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Old tools on a wooden table

Renovating for Accessibility

On our last blog post, we looked at some of the myths of accessibility renovations. If I’ve convinced you that you should incorporate some accessibility renovations into your next home renovation project, here are some ways you can make your home more accessible.

Low Profile Thresholds

You might not notice it, but quite often, the entry doors to your home have a sill at the bottom that can be difficult for some people to negotiate. A typical front entry door might have 2 or more inches on the inside and 6 or more inches on the outside. For a person in a wheelchair or someone with reduced mobility, this can make getting into and out of a home a nightmare. A low profile threshold is a door that is set into an opening so that is nearly flush with the inside floor and outside porch, thus making it much easier to get over the door’s threshold.

Wider Doorways

Still on the topic of doors, let turn to the width of the interior doors in your home. In a lot of older homes, standard doors are around 30 inches wide. It’s also common to see 28 inch doors for things like ensuite bathrooms. At 30 inches, it’s difficult to navigate a walker or a wheelchair through these openings. Try to install doors that are a minimum of 32 inches wide. They allow for easier navigation in your home.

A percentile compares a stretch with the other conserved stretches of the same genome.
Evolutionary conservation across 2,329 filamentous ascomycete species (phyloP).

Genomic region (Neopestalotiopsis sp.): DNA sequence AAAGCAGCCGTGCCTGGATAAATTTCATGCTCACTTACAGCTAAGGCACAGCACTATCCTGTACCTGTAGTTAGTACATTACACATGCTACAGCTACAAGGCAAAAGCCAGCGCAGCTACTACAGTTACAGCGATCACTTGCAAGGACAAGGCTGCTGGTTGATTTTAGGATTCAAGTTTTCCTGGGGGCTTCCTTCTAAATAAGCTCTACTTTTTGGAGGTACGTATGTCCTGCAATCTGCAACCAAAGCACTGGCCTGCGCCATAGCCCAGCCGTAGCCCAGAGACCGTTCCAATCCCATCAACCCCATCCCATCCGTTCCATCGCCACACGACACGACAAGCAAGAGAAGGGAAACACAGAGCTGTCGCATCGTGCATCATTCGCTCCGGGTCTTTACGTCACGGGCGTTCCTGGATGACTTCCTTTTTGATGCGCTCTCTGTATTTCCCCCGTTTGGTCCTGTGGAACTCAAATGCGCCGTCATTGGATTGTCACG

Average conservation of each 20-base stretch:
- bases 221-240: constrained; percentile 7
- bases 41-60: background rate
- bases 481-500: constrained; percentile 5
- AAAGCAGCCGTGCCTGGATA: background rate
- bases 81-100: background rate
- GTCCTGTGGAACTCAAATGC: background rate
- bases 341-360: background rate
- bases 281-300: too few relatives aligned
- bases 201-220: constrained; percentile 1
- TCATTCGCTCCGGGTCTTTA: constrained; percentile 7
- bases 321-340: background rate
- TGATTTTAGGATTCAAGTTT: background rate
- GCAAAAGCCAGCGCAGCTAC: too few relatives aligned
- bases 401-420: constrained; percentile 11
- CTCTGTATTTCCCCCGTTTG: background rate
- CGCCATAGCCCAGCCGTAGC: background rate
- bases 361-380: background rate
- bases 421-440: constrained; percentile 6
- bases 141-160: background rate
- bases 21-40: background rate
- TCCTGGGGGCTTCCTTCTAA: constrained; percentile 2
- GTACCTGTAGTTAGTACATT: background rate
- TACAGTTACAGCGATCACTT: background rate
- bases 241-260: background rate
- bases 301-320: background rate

Lever Hardware

Yet another door change, your doors should have handles that are levers, not knobs. For people with arthritis or reduced mobility, turning a door knob can be a difficult task. A lever is much easier to push down, and in my opinion, they look a lot classier too. Just be wary that levers are also easy for toddlers to turn as well. Every door in my home has a levered handle and occasionally I find my 16 month old son in the bathroom playing in the toilet.